The Swiss PMI of 66.3 was at a 172-month high, and the Swedish PMI was also above 60 and, at 63.7, at its highest level since December.

From Eastern Europe, the Czech PMI of 58.0 was 1.5 points above February’s result and the best score in 37 months. Poland’s 54.3 score was the highest in 38 months, but Hungary’s PMI bucked the general trend by dropping 0.3 points to a sub-50 and 6-month low of 48.7. Russia’s PMI also slipped 0.3 points but remained above the 50 threshold between improvement and deterioration, and at 51.1 was at a 2-month low.

Turning to the PMIs from the Pacific Rim, the Chinese Caixin-compiled manufacturing index dropped 0.3 points to an 11-month low of 50.6. However, the Japanese PMI score was revised up 0.7 points to a 29-month high of 52.7. Taiwan’s reading of 60.8 indicated the fastest rate of improvement in 11 years. Malaysia’s 8-month high of 49.9 is consistent with a stagnating trend. The Vietnamese PMI rose 2.0 points to a 27-month high of 53.6, and South Korea’s reading of 55.3 matched February’s 13-month high. Thailand’s index rebounded 1.6 points to a 2-month high of 48.8. The Australian CBA-compiled PMI edged 0.1 point lower to a 3-month low of 56.8, while the AIG-compiled Australian manufacturing PMI of 59.9 was at a 3-year high.

Turkey’s purchasing managers index printed at a 2-month high of 52.6, and The Absa-compiled South African PMI score of 57.4 represents a 5-month high. A 5.6 point drop in Brazil’s PMI reading to a 9-month low of 52.8 mainly reflected new restrictions to a address a fresh wave of Covid infections there.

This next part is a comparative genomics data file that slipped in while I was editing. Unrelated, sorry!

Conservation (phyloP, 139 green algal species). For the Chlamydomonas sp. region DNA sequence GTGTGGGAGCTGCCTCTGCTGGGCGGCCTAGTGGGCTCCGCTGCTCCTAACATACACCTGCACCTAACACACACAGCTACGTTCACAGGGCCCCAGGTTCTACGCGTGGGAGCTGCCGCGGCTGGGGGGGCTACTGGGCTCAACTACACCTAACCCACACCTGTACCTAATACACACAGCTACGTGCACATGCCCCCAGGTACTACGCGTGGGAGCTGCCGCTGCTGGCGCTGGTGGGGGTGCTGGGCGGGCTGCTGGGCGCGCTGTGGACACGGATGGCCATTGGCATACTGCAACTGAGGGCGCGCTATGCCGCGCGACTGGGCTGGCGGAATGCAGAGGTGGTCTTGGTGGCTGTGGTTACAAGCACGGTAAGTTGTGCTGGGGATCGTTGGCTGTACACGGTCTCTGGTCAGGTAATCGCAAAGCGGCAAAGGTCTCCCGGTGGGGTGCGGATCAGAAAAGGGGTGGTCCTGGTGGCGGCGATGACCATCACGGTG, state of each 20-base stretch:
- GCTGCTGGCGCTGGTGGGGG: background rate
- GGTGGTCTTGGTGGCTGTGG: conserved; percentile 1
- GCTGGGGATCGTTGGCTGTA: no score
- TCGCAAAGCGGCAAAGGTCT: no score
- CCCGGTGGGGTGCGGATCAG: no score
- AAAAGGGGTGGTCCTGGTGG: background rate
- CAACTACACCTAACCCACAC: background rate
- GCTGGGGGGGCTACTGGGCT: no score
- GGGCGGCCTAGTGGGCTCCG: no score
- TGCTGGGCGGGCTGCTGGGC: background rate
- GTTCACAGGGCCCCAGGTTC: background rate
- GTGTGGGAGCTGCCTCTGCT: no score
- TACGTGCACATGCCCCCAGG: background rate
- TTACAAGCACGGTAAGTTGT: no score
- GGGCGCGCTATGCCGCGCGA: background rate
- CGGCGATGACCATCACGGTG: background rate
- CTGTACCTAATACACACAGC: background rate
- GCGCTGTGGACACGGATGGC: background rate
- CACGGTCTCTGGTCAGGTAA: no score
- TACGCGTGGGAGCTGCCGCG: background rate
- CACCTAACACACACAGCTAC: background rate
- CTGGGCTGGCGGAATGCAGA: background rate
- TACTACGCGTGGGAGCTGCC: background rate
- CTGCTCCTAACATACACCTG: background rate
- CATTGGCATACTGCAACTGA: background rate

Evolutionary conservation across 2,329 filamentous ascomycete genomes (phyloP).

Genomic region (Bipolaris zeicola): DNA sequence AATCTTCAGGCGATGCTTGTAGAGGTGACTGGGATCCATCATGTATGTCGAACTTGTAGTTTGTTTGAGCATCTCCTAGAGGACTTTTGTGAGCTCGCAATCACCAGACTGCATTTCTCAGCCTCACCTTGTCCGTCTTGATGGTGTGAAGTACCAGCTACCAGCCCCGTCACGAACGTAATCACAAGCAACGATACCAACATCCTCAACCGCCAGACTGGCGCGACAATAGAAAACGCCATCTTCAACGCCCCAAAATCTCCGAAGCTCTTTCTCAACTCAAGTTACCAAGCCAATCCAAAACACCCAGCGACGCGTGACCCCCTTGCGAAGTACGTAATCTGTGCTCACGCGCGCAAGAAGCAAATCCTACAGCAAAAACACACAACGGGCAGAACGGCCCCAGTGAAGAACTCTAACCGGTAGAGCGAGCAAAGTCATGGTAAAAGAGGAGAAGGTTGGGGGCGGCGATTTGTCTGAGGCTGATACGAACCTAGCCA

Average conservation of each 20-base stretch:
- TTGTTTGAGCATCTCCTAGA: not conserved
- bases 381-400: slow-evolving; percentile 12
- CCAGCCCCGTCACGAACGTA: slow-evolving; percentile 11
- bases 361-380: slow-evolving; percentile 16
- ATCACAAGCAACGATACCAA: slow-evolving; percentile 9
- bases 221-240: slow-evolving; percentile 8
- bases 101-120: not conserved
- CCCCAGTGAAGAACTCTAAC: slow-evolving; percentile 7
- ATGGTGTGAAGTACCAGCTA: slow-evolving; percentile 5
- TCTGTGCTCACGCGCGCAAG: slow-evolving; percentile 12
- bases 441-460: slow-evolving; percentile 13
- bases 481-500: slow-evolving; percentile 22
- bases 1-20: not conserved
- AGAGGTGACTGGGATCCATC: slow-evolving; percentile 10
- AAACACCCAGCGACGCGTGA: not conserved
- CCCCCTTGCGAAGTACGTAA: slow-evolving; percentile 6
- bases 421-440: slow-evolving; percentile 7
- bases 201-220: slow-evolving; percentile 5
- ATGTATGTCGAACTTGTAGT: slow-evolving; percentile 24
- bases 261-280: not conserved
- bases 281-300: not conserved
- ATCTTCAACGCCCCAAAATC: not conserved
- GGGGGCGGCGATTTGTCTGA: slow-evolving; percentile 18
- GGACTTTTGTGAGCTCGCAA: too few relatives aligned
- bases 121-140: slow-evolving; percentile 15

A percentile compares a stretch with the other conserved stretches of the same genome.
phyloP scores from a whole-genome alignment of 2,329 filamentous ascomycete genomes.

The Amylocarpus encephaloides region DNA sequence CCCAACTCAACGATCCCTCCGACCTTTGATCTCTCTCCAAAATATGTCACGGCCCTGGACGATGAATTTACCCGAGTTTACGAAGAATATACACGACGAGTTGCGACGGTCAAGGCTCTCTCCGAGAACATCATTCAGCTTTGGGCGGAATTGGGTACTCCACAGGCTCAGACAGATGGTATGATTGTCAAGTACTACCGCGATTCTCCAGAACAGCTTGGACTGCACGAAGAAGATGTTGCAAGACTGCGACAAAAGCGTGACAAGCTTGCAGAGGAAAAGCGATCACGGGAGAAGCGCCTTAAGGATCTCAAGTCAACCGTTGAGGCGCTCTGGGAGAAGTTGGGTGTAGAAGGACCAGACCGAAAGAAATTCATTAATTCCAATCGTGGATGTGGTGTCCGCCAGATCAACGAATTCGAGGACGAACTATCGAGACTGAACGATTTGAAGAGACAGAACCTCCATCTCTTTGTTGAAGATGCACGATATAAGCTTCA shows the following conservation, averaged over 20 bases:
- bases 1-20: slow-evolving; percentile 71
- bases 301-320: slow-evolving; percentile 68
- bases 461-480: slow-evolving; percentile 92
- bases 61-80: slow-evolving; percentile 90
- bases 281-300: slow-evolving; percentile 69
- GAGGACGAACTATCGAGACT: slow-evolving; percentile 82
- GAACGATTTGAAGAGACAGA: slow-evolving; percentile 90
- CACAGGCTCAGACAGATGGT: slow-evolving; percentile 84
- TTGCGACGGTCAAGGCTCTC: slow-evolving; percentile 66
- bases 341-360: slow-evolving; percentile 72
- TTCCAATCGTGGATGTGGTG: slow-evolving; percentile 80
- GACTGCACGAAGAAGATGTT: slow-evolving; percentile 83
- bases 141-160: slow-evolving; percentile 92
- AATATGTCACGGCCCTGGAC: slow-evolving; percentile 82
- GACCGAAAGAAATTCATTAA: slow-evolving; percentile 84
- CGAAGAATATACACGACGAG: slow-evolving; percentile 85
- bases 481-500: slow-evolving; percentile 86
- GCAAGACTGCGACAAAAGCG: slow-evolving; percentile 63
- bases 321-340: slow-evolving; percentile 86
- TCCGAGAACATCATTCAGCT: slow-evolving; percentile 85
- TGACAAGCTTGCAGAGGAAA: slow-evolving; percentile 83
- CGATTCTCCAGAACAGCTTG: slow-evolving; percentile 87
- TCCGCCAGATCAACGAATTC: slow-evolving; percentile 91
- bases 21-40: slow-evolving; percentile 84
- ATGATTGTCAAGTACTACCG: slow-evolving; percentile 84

Swiss retail sales have fallen in each of this year’s first two months. In February, the decline was 5.2% on month and 6.3% on year. On a brighter note, Switzerland experienced its slowest rate of consumer price deflation in March (-0.2%) since the pre-pandemic month of February 2020.

A 1.2% increase in German retail sales in February after large declines in the prior two months was smaller than analysts were expecting and left sales volume still 9.0% below their pre-pandemic level.

Indonesian CPI inflation eased to a 7-month low of 1.37% in March.

Australia’s trade surplus of A$ 7.53 billion in February followed a record black-ink result in January such that the A$ 17.15 surplus in January-February was more than double its year-earlier size. Australian retail sales in February was revised inward to a drop of 0.8% from an initially estimated decline of 1.1%.

Over the past 24 hours, 676k new cases of Covid-19 infection have been found globally, including 69k in the United States. U.S. deaths from the disease totaled 1,138 on Wednesday, up from 948 on Tuesday and 685 on Monday. A sixth of the American population have now been vaccinated.

Just in: New U.S. jobless insurance claims rose more than anticipated last week to a 2-week high of 719k, but the 4-week moving average (also 719k) continued to recede, and so did the total of all continuing claims. Still to come: the U.S. manufacturing PMI survey and construction spending.

Copyright 2021, Larry Greenberg. All rights reserved. No secondary distribution without express permission.